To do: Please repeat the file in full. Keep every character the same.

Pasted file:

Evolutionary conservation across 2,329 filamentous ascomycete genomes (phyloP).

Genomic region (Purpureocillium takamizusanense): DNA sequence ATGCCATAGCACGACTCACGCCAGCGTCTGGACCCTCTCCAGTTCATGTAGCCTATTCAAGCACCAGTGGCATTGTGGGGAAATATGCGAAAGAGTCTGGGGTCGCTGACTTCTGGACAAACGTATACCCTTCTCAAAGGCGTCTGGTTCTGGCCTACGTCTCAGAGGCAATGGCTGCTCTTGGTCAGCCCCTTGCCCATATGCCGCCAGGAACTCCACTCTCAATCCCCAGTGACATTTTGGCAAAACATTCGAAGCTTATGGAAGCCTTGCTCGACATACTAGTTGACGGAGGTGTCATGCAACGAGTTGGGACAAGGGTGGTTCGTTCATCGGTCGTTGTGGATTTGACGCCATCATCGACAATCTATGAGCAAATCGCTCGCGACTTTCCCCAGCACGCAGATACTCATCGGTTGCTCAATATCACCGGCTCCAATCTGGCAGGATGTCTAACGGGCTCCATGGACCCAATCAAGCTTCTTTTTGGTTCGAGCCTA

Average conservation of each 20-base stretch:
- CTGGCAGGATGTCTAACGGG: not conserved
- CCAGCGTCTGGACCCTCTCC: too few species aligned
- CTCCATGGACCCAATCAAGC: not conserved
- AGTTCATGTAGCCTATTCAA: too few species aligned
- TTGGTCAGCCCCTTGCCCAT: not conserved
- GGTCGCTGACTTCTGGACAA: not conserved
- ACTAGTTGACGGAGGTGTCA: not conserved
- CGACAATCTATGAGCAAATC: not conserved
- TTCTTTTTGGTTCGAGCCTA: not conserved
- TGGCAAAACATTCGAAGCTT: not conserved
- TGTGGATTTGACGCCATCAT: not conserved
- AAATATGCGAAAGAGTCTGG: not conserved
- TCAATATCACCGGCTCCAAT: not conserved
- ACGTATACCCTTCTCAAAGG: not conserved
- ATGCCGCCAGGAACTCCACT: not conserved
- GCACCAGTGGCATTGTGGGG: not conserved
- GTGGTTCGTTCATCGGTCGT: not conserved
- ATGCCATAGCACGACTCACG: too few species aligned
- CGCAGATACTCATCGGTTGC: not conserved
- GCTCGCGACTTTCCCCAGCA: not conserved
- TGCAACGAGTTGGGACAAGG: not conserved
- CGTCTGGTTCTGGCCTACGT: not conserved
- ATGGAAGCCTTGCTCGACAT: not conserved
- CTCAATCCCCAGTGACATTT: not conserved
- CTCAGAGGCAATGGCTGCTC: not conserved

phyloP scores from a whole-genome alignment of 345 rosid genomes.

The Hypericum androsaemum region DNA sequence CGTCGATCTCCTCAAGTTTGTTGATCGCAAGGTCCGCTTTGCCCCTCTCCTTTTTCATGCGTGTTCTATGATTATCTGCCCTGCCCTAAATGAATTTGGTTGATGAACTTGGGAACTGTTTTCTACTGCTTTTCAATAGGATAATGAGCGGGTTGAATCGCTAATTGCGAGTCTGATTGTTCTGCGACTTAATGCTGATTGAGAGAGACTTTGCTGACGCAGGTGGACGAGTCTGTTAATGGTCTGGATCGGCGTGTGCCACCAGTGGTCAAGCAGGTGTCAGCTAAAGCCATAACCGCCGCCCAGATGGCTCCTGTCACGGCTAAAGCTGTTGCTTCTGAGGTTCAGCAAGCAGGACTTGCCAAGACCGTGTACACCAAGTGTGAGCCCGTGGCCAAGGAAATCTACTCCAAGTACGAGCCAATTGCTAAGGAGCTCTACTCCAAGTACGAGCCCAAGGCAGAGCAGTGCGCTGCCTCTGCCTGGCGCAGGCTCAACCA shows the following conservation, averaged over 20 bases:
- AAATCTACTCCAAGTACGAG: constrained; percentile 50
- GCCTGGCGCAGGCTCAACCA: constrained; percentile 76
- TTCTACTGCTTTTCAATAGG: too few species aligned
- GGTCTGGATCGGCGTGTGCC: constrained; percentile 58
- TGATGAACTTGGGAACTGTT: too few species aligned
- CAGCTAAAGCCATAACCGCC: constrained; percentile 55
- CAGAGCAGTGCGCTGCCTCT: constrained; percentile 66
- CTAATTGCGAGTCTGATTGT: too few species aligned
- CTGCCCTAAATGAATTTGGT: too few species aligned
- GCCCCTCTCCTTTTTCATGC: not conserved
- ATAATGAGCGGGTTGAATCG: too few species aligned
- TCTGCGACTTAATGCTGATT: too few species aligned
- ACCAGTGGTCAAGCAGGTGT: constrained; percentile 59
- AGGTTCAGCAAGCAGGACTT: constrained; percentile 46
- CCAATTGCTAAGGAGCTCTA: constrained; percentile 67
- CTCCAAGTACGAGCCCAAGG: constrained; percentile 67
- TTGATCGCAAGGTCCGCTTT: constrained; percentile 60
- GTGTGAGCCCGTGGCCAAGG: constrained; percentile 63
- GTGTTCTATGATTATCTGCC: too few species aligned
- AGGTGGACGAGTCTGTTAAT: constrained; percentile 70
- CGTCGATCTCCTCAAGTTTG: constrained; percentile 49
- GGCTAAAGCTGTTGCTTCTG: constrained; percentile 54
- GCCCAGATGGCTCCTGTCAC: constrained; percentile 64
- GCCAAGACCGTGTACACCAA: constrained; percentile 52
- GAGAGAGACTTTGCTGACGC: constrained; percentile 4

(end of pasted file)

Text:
Evolutionary conservation across 2,329 filamentous ascomycete genomes (phyloP).

Genomic region (Purpureocillium takamizusanense): DNA sequence ATGCCATAGCACGACTCACGCCAGCGTCTGGACCCTCTCCAGTTCATGTAGCCTATTCAAGCACCAGTGGCATTGTGGGGAAATATGCGAAAGAGTCTGGGGTCGCTGACTTCTGGACAAACGTATACCCTTCTCAAAGGCGTCTGGTTCTGGCCTACGTCTCAGAGGCAATGGCTGCTCTTGGTCAGCCCCTTGCCCATATGCCGCCAGGAACTCCACTCTCAATCCCCAGTGACATTTTGGCAAAACATTCGAAGCTTATGGAAGCCTTGCTCGACATACTAGTTGACGGAGGTGTCATGCAACGAGTTGGGACAAGGGTGGTTCGTTCATCGGTCGTTGTGGATTTGACGCCATCATCGACAATCTATGAGCAAATCGCTCGCGACTTTCCCCAGCACGCAGATACTCATCGGTTGCTCAATATCACCGGCTCCAATCTGGCAGGATGTCTAACGGGCTCCATGGACCCAATCAAGCTTCTTTTTGGTTCGAGCCTA

Average conservation of each 20-base stretch:
- CTGGCAGGATGTCTAACGGG: not conserved
- CCAGCGTCTGGACCCTCTCC: too few species aligned
- CTCCATGGACCCAATCAAGC: not conserved
- AGTTCATGTAGCCTATTCAA: too few species aligned
- TTGGTCAGCCCCTTGCCCAT: not conserved
- GGTCGCTGACTTCTGGACAA: not conserved
- ACTAGTTGACGGAGGTGTCA: not conserved
- CGACAATCTATGAGCAAATC: not conserved
- TTCTTTTTGGTTCGAGCCTA: not conserved
- TGGCAAAACATTCGAAGCTT: not conserved
- TGTGGATTTGACGCCATCAT: not conserved
- AAATATGCGAAAGAGTCTGG: not conserved
- TCAATATCACCGGCTCCAAT: not conserved
- ACGTATACCCTTCTCAAAGG: not conserved
- ATGCCGCCAGGAACTCCACT: not conserved
- GCACCAGTGGCATTGTGGGG: not conserved
- GTGGTTCGTTCATCGGTCGT: not conserved
- ATGCCATAGCACGACTCACG: too few species aligned
- CGCAGATACTCATCGGTTGC: not conserved
- GCTCGCGACTTTCCCCAGCA: not conserved
- TGCAACGAGTTGGGACAAGG: not conserved
- CGTCTGGTTCTGGCCTACGT: not conserved
- ATGGAAGCCTTGCTCGACAT: not conserved
- CTCAATCCCCAGTGACATTT: not conserved
- CTCAGAGGCAATGGCTGCTC: not conserved

phyloP scores from a whole-genome alignment of 345 rosid genomes.

The Hypericum androsaemum region DNA sequence CGTCGATCTCCTCAAGTTTGTTGATCGCAAGGTCCGCTTTGCCCCTCTCCTTTTTCATGCGTGTTCTATGATTATCTGCCCTGCCCTAAATGAATTTGGTTGATGAACTTGGGAACTGTTTTCTACTGCTTTTCAATAGGATAATGAGCGGGTTGAATCGCTAATTGCGAGTCTGATTGTTCTGCGACTTAATGCTGATTGAGAGAGACTTTGCTGACGCAGGTGGACGAGTCTGTTAATGGTCTGGATCGGCGTGTGCCACCAGTGGTCAAGCAGGTGTCAGCTAAAGCCATAACCGCCGCCCAGATGGCTCCTGTCACGGCTAAAGCTGTTGCTTCTGAGGTTCAGCAAGCAGGACTTGCCAAGACCGTGTACACCAAGTGTGAGCCCGTGGCCAAGGAAATCTACTCCAAGTACGAGCCAATTGCTAAGGAGCTCTACTCCAAGTACGAGCCCAAGGCAGAGCAGTGCGCTGCCTCTGCCTGGCGCAGGCTCAACCA shows the following conservation, averaged over 20 bases:
- AAATCTACTCCAAGTACGAG: constrained; percentile 50
- GCCTGGCGCAGGCTCAACCA: constrained; percentile 76
- TTCTACTGCTTTTCAATAGG: too few species aligned
- GGTCTGGATCGGCGTGTGCC: constrained; percentile 58
- TGATGAACTTGGGAACTGTT: too few species aligned
- CAGCTAAAGCCATAACCGCC: constrained; percentile 55
- CAGAGCAGTGCGCTGCCTCT: constrained; percentile 66
- CTAATTGCGAGTCTGATTGT: too few species aligned
- CTGCCCTAAATGAATTTGGT: too few species aligned
- GCCCCTCTCCTTTTTCATGC: not conserved
- ATAATGAGCGGGTTGAATCG: too few species aligned
- TCTGCGACTTAATGCTGATT: too few species aligned
- ACCAGTGGTCAAGCAGGTGT: constrained; percentile 59
- AGGTTCAGCAAGCAGGACTT: constrained; percentile 46
- CCAATTGCTAAGGAGCTCTA: constrained; percentile 67
- CTCCAAGTACGAGCCCAAGG: constrained; percentile 67
- TTGATCGCAAGGTCCGCTTT: constrained; percentile 60
- GTGTGAGCCCGTGGCCAAGG: constrained; percentile 63
- GTGTTCTATGATTATCTGCC: too few species aligned
- AGGTGGACGAGTCTGTTAAT: constrained; percentile 70
- CGTCGATCTCCTCAAGTTTG: constrained; percentile 49
- GGCTAAAGCTGTTGCTTCTG: constrained; percentile 54
- GCCCAGATGGCTCCTGTCAC: constrained; percentile 64
- GCCAAGACCGTGTACACCAA: constrained; percentile 52
- GAGAGAGACTTTGCTGACGC: constrained; percentile 4